Los Angeles Controller Ron Galperin released a report on Aug. 12 examining how both the city and county are using the $1.28 billion in federal American Rescue Plan (ARP) funds.
President Joe Biden passed the $1.9 trillion ARP on March 11; of those funds, $29.2 billion was given to the state of California, in addition to $1.9 billion given to Los Angeles County. As the second largest municipality in the U.S. after New York City, $1.28 billion was given to the city of Los Angeles.
According to Galperin, the city received $640 million in May—about half of the overall $1.28 billion— and will receive the rest of the funds in May 2022.
“When the pandemic hit, the city’s revenue projections suddenly changed, putting essential public services at risk,” Galperin said in a statement provided to the Epoch Times.
“The infusion of federal American Rescue Plan dollars allows Los Angeles and local governments across the nation to maintain these services and concentrate on a more equitable recovery. My new online resource gives Angelenos a transparent look at how L.A. will use the federal funds and helps ensure accountability as the money gets spent.”
Galperin released a Revenue Forecast Report earlier this year for the fiscal year beginning in July 2021. The report predicted a $550 million shortfall in revenue in the city due to the COVID-19 pandemic. The ARP funds gave Los Angeles a boost, allowing it to maintain its services amid the revenue deficit.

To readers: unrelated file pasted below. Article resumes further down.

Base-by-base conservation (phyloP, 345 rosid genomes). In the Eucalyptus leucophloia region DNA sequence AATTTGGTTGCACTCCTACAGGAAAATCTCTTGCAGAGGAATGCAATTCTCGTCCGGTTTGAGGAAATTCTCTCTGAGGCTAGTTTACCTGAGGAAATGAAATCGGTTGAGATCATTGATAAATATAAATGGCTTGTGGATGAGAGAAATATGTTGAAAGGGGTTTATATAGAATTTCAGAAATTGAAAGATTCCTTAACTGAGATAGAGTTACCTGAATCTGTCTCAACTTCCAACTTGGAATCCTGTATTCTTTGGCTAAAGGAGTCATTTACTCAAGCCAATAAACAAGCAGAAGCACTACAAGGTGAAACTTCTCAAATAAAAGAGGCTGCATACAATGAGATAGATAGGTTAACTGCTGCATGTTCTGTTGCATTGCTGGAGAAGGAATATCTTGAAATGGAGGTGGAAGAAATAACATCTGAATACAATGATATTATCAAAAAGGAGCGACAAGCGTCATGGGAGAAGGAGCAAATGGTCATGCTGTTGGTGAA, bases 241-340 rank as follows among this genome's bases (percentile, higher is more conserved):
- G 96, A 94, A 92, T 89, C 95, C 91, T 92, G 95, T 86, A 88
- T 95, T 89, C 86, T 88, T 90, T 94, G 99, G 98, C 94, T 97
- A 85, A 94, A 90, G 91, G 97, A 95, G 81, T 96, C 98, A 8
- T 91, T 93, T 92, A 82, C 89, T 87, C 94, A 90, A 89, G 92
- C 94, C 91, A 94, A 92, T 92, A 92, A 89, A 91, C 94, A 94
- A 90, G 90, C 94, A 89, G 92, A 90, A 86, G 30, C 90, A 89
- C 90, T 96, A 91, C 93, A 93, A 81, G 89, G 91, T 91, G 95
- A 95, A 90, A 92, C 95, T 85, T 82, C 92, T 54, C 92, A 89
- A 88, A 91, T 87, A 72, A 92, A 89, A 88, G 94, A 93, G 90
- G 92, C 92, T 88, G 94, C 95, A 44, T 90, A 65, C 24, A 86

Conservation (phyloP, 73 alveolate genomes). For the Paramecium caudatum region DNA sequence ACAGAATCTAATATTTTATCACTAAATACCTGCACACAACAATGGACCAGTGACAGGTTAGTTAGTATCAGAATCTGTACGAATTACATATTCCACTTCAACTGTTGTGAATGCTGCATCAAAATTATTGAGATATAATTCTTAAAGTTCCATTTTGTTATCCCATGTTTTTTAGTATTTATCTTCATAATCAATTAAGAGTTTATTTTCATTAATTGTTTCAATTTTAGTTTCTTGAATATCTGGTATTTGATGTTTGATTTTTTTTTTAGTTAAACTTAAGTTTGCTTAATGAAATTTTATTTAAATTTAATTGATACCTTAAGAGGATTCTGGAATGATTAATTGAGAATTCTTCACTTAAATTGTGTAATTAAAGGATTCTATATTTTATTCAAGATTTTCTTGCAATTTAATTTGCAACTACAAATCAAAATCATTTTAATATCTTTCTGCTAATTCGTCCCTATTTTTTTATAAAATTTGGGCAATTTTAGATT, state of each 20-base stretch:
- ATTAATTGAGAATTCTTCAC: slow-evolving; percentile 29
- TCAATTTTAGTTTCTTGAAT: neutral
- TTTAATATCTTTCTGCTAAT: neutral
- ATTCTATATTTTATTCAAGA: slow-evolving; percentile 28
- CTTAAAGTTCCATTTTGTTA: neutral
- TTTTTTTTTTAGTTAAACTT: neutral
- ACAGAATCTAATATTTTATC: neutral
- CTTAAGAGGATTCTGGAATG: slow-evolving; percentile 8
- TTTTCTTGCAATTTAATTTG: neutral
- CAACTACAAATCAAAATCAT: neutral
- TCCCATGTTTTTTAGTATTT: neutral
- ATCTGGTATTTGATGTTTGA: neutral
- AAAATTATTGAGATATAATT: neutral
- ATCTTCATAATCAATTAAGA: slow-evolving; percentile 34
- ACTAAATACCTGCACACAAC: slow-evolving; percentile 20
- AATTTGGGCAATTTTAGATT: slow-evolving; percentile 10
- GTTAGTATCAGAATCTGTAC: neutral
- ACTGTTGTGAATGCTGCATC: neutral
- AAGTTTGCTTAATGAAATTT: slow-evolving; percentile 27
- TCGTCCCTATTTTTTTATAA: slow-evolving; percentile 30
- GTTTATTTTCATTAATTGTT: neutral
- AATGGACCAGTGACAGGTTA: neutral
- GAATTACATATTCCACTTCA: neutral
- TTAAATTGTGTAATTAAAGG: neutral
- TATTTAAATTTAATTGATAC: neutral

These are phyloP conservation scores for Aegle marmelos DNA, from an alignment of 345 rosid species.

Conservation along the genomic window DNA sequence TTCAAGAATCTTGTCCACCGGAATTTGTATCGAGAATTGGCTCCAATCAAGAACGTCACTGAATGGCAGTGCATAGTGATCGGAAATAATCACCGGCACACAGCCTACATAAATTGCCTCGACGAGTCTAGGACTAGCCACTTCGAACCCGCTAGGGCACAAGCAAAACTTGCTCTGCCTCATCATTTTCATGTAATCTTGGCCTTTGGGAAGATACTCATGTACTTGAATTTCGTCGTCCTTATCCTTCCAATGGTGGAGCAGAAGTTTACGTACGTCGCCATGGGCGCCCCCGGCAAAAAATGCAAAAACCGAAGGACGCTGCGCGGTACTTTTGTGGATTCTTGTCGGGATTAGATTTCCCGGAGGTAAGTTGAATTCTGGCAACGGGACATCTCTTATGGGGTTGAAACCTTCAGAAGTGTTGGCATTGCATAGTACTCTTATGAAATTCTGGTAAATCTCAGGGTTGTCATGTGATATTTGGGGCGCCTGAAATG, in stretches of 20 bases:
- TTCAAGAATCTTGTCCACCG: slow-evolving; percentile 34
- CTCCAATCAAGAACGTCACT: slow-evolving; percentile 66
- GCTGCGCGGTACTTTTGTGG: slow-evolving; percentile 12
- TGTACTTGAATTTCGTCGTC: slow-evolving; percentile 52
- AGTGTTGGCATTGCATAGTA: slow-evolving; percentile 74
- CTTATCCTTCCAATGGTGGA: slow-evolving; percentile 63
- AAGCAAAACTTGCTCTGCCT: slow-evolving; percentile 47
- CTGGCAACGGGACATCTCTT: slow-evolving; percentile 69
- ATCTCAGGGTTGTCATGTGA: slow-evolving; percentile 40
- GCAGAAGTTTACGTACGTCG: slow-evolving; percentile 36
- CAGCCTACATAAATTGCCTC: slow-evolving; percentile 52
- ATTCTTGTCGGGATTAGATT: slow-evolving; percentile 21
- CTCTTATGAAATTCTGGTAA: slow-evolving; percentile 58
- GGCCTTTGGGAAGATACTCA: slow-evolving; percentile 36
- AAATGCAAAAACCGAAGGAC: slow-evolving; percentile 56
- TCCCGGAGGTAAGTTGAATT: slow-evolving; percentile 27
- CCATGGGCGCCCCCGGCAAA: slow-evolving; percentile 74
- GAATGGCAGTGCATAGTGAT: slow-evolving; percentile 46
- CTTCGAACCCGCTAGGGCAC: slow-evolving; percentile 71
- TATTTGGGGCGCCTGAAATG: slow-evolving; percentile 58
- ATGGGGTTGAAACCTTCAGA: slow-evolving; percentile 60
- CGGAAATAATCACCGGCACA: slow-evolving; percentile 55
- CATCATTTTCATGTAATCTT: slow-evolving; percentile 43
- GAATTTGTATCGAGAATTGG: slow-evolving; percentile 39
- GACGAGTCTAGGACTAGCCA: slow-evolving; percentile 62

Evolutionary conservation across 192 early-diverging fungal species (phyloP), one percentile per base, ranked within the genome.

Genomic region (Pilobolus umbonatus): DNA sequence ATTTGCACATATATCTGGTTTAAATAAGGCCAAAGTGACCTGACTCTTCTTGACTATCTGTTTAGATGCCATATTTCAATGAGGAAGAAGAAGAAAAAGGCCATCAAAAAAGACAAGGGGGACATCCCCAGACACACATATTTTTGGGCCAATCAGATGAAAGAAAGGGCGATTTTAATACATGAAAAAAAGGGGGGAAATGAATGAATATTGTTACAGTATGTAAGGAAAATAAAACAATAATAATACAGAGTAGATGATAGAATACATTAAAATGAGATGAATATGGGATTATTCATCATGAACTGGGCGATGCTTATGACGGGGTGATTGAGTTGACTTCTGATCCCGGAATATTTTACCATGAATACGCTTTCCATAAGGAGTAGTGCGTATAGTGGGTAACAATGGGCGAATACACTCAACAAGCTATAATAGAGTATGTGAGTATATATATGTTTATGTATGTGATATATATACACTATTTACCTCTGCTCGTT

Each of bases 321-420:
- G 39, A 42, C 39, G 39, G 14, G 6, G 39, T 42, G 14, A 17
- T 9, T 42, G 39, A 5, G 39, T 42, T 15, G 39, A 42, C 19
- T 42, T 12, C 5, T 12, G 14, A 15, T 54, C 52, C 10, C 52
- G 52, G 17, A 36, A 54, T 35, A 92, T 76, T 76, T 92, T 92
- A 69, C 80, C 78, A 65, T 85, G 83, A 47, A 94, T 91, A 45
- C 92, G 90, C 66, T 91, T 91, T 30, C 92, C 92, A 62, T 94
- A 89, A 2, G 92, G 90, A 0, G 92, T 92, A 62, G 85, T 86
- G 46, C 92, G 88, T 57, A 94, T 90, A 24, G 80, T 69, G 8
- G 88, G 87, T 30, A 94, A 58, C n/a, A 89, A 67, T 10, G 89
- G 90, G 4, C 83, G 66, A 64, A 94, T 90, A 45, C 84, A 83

“The city must be financially prudent with the dollars we receive,” Galperin said in a statement after the ARP passed. “My recommendation is to use the money first to address our budget shortfall this year and the challenges we will face over the next fiscal year. It should be our priority to ensure that neighborhood services families rely on don’t get cut or reduced, and to fully restore any that have suffered, especially in historically underserved communities.”
Galperin’s report estimated that 40 percent of the $640 million went toward city service maintenance, while the remainder was split among various other programs.
According to the data, about 22.7 percent, or $181 million, will go to programs that alleviate homelessness—of that amount, $136 million goes toward prevention, shelters, resources and cleanup, and $4 million goes to shelter programs for victims of domestic violence and human trafficking.
Another 20 percent is for “justice and equitable neighborhood” investments such as alley and pedestrian safety improvements, and $2 million of those funds will also go to tree planting.
Galperin estimates that another $30 million, or 4.5 percent, will go to neighborhood service enhancements, and $40 million, and $40 million, or 6 percent, is allotted for COVID-19 response and recovery efforts.
Last year, Galperin released the COVID-19 Spending Tracker to record how Los Angeles was spending federal pandemic response funds.
Much of the funds for the COVID-19 recovery programs, according to the spending tracker, go to matching funds for Project Homekey, a program to house and shelter people experiencing homelessness in hotels, motels, apartments, and other buildings, as well as an emergency rental assistance program and a small business emergency microloan program.